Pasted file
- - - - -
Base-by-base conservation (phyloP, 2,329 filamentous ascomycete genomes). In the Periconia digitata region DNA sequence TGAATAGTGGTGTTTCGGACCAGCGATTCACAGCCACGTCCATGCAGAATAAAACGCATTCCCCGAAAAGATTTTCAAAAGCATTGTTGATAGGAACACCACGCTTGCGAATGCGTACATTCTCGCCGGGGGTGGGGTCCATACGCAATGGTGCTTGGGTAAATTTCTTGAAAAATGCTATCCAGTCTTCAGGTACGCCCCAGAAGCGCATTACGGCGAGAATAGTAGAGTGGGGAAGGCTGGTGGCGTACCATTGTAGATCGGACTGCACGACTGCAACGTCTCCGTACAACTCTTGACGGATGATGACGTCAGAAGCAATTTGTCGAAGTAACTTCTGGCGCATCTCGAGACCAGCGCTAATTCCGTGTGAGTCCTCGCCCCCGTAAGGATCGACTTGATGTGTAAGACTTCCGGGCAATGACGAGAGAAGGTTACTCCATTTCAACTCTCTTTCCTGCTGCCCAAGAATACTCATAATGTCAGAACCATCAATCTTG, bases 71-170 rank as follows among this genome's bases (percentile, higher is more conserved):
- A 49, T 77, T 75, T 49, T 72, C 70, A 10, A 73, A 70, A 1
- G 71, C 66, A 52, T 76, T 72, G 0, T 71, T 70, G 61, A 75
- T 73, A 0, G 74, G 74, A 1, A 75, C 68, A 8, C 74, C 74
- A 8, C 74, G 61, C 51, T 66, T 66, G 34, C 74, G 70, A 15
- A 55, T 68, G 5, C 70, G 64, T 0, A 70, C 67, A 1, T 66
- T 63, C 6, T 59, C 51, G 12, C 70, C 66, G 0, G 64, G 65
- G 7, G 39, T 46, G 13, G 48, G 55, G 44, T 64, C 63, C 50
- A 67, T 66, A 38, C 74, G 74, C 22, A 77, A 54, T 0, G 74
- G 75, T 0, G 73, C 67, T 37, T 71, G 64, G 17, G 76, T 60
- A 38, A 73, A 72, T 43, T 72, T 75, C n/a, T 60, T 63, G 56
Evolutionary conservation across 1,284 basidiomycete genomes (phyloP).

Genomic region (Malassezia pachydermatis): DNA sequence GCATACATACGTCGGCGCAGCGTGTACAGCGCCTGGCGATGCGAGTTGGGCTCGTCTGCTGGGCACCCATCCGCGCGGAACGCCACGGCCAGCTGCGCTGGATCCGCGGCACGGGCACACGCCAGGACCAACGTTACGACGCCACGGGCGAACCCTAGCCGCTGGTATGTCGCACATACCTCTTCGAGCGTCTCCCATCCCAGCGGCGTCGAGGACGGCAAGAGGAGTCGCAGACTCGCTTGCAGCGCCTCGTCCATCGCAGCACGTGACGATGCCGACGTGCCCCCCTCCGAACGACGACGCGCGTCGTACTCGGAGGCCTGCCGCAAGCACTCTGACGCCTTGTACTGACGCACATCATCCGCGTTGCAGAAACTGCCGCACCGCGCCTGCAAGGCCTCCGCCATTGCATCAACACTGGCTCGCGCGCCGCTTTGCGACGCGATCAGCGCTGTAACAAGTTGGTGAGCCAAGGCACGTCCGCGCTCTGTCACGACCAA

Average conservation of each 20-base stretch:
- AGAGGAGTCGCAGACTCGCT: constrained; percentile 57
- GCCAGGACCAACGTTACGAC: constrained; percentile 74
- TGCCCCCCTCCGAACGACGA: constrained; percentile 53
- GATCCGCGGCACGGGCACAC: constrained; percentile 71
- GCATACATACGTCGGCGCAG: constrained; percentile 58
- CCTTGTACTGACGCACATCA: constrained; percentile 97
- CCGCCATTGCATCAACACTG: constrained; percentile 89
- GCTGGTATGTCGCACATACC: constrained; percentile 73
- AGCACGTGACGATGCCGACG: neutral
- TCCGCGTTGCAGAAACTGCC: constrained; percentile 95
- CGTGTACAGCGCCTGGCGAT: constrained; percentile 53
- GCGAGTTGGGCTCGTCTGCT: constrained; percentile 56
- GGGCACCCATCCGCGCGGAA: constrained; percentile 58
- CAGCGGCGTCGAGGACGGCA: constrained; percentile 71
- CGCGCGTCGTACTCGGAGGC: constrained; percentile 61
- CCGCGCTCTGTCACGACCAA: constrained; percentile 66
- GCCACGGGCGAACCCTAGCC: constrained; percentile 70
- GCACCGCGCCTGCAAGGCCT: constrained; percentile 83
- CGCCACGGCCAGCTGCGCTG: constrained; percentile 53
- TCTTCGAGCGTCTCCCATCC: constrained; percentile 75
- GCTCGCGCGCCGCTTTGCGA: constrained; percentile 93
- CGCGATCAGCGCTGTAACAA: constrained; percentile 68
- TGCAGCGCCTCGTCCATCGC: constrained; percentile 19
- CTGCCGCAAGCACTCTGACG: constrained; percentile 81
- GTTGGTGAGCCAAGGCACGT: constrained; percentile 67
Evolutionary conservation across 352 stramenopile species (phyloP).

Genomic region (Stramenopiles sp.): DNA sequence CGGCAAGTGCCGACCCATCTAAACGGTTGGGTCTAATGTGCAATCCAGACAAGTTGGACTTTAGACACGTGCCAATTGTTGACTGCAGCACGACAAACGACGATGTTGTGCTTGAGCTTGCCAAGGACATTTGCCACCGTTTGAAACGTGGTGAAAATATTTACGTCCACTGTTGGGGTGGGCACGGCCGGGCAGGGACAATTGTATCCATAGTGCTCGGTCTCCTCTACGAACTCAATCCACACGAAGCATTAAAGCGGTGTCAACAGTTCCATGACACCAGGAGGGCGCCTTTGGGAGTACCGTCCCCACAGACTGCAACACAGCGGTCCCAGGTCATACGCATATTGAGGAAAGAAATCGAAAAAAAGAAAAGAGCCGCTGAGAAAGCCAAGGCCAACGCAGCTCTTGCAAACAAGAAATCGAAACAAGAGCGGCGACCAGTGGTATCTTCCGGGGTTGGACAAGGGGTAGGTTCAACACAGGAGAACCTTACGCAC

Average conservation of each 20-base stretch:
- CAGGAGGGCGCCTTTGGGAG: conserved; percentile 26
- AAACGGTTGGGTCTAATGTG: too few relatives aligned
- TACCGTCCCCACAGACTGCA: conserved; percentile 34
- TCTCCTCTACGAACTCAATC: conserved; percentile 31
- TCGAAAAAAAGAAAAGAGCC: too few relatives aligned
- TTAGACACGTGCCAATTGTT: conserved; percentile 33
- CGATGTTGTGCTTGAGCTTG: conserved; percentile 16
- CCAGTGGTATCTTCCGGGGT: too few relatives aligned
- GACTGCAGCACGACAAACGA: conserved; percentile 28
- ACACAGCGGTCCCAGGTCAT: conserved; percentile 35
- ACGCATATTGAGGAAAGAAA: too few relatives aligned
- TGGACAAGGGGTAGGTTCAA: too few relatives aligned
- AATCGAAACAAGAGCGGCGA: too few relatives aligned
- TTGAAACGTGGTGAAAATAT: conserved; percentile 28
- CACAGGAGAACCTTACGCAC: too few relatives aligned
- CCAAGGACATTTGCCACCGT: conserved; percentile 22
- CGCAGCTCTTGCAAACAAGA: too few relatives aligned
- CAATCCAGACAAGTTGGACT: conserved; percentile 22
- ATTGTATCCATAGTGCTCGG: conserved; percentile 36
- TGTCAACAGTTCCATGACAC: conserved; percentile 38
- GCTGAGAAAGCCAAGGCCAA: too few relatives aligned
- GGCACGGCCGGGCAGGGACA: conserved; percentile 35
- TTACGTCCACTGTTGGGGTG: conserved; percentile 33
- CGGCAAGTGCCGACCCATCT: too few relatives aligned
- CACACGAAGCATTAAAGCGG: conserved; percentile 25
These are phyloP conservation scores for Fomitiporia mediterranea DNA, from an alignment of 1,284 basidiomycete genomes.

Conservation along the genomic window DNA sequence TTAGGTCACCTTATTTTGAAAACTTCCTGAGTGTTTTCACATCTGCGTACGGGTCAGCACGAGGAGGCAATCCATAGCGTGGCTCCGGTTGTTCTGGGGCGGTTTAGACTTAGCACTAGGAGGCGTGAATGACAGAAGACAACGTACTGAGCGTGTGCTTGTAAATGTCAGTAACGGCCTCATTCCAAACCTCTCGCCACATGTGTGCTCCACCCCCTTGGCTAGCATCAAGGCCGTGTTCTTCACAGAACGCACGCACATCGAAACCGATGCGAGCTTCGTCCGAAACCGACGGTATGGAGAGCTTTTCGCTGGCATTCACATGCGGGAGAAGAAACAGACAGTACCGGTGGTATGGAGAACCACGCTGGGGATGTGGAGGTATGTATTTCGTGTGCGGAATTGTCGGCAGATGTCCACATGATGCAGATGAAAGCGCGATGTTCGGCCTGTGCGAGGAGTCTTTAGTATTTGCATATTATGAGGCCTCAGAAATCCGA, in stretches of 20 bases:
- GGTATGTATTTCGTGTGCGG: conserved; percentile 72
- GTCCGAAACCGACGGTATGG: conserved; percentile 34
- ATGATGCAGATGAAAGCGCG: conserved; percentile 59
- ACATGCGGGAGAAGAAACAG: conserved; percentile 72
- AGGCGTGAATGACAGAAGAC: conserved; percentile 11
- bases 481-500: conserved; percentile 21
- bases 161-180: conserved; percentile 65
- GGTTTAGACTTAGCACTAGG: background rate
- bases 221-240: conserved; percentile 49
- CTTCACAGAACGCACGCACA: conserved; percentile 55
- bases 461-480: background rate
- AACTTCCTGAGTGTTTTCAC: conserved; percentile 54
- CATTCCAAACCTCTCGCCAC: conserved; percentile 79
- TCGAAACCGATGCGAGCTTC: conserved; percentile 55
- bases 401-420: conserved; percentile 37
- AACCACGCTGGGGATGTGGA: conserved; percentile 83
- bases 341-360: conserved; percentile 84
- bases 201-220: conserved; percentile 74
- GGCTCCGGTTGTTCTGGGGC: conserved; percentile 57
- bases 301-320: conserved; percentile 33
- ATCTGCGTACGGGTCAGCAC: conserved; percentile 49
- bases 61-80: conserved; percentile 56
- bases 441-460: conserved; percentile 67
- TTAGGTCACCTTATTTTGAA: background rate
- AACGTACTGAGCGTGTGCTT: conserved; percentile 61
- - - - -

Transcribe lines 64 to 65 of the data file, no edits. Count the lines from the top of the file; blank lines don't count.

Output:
- GGCACGGCCGGGCAGGGACA: conserved; percentile 35
- TTACGTCCACTGTTGGGGTG: conserved; percentile 33